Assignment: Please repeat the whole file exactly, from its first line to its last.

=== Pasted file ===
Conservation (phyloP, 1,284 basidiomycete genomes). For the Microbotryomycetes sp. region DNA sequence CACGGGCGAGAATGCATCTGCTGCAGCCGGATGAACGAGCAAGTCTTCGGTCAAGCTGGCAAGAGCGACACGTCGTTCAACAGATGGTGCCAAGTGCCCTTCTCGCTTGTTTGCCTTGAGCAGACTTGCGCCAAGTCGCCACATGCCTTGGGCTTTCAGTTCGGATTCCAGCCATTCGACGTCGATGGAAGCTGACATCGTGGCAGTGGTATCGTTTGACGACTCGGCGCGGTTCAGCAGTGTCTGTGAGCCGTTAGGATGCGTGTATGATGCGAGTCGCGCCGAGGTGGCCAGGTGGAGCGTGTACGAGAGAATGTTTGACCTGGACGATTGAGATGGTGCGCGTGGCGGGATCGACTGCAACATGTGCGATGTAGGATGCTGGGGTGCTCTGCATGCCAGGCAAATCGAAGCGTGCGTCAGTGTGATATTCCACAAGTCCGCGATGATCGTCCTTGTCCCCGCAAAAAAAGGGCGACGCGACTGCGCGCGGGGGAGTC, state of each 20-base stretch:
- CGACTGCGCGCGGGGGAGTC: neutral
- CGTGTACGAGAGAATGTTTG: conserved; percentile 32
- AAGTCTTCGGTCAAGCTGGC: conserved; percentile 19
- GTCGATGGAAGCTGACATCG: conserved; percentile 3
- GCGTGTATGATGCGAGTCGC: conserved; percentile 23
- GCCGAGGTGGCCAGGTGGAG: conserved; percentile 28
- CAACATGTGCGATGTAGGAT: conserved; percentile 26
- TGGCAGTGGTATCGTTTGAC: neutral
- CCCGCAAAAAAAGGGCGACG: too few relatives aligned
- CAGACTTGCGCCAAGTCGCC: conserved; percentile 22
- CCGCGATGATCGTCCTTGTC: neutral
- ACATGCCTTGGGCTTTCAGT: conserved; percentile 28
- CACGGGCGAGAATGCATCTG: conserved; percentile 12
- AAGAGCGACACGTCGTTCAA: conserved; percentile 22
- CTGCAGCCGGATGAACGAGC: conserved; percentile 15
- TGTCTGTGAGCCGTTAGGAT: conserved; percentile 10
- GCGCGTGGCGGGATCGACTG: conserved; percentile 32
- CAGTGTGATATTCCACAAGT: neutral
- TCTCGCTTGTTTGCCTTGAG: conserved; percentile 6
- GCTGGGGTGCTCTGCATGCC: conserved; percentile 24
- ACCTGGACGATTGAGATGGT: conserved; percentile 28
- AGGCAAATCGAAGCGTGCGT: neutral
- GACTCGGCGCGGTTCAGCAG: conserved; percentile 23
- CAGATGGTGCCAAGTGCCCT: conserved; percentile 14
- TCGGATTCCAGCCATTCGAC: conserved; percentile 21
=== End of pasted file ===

Conservation (phyloP, 1,284 basidiomycete genomes). For the Microbotryomycetes sp. region DNA sequence CACGGGCGAGAATGCATCTGCTGCAGCCGGATGAACGAGCAAGTCTTCGGTCAAGCTGGCAAGAGCGACACGTCGTTCAACAGATGGTGCCAAGTGCCCTTCTCGCTTGTTTGCCTTGAGCAGACTTGCGCCAAGTCGCCACATGCCTTGGGCTTTCAGTTCGGATTCCAGCCATTCGACGTCGATGGAAGCTGACATCGTGGCAGTGGTATCGTTTGACGACTCGGCGCGGTTCAGCAGTGTCTGTGAGCCGTTAGGATGCGTGTATGATGCGAGTCGCGCCGAGGTGGCCAGGTGGAGCGTGTACGAGAGAATGTTTGACCTGGACGATTGAGATGGTGCGCGTGGCGGGATCGACTGCAACATGTGCGATGTAGGATGCTGGGGTGCTCTGCATGCCAGGCAAATCGAAGCGTGCGTCAGTGTGATATTCCACAAGTCCGCGATGATCGTCCTTGTCCCCGCAAAAAAAGGGCGACGCGACTGCGCGCGGGGGAGTC, state of each 20-base stretch:
- CGACTGCGCGCGGGGGAGTC: neutral
- CGTGTACGAGAGAATGTTTG: conserved; percentile 32
- AAGTCTTCGGTCAAGCTGGC: conserved; percentile 19
- GTCGATGGAAGCTGACATCG: conserved; percentile 3
- GCGTGTATGATGCGAGTCGC: conserved; percentile 23
- GCCGAGGTGGCCAGGTGGAG: conserved; percentile 28
- CAACATGTGCGATGTAGGAT: conserved; percentile 26
- TGGCAGTGGTATCGTTTGAC: neutral
- CCCGCAAAAAAAGGGCGACG: too few relatives aligned
- CAGACTTGCGCCAAGTCGCC: conserved; percentile 22
- CCGCGATGATCGTCCTTGTC: neutral
- ACATGCCTTGGGCTTTCAGT: conserved; percentile 28
- CACGGGCGAGAATGCATCTG: conserved; percentile 12
- AAGAGCGACACGTCGTTCAA: conserved; percentile 22
- CTGCAGCCGGATGAACGAGC: conserved; percentile 15
- TGTCTGTGAGCCGTTAGGAT: conserved; percentile 10
- GCGCGTGGCGGGATCGACTG: conserved; percentile 32
- CAGTGTGATATTCCACAAGT: neutral
- TCTCGCTTGTTTGCCTTGAG: conserved; percentile 6
- GCTGGGGTGCTCTGCATGCC: conserved; percentile 24
- ACCTGGACGATTGAGATGGT: conserved; percentile 28
- AGGCAAATCGAAGCGTGCGT: neutral
- GACTCGGCGCGGTTCAGCAG: conserved; percentile 23
- CAGATGGTGCCAAGTGCCCT: conserved; percentile 14
- TCGGATTCCAGCCATTCGAC: conserved; percentile 21